{[ promptMessage ]}

Bookmark it

{[ promptMessage ]}

D-Math-W05-Ch4

# D-Math-W05-Ch4 - SHEN'S CLASS NOTES-191 Chapter Four...

This preview shows pages 1–5. Sign up to view the full content.

SHEN’S CLASS NOTES-191 1 Chapter Four Algorithms 4.1 Introduction An algorithm is a well-defined computational procedure to solve a computational problem (or problem for short). An algorithm must be correct. A good algorithm must be readable, time-efficient, space- efficient. A problem defines the requirements that valid output values must satisfy for a given set of input values. Usually, we are only interested in those problems that allow infinitely many different sets and sizes of input values.

This preview has intentionally blurred sections. Sign up to view the full version.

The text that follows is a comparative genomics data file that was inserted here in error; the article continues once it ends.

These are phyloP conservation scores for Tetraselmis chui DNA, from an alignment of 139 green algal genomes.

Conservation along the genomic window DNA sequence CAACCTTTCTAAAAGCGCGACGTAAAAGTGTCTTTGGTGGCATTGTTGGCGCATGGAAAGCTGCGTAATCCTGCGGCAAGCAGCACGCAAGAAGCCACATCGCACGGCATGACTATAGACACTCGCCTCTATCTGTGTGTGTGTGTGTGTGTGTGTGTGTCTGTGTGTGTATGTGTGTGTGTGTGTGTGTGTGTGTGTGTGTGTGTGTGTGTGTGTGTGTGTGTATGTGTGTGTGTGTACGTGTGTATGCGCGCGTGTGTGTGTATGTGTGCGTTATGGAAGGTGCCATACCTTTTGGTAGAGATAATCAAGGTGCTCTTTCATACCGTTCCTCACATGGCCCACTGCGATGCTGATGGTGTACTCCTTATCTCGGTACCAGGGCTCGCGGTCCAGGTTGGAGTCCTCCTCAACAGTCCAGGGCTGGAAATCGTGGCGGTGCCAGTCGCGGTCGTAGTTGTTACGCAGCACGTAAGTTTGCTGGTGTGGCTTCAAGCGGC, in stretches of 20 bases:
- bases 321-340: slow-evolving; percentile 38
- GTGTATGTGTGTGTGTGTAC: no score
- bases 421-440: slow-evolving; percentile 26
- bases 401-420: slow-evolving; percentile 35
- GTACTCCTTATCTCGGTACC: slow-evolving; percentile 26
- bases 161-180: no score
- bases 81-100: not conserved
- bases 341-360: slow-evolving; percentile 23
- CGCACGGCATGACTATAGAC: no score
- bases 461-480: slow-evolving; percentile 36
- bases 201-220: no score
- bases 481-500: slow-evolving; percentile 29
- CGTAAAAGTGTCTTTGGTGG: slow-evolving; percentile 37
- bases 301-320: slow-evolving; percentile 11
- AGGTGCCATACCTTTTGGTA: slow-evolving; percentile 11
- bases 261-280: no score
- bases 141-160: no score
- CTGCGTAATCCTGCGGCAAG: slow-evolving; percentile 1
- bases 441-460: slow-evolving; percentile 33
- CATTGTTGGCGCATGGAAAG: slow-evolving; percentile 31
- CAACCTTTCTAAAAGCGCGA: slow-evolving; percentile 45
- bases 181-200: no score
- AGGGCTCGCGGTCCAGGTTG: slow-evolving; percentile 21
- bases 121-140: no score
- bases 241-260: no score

View Full Document
SHEN’S CLASS NOTES-191 2 For example, the sorting problem takes n numbers as input set and requires the n numbers be arranged in descending or ascending order as the valid output, where the n can be any positive integer. For a particular set of input values, the problem is referred as an instance of the problem. Therefore, a problem must contain infinitely many instances. Solving a problem is to find a valid output for any given input, which is done by an algorithm. Relationship Between an Algorithm and A program A program is a piece of code written in a particular language such as Pascal, C, C++, Java, or even some assembly language. Therefore, programs are language dependent or even machine dependent. A program can often be viewed as a detailed implementation of an algorithm with some limitations such as memory capacity, the largest number allowed, the largest size of an array, etc.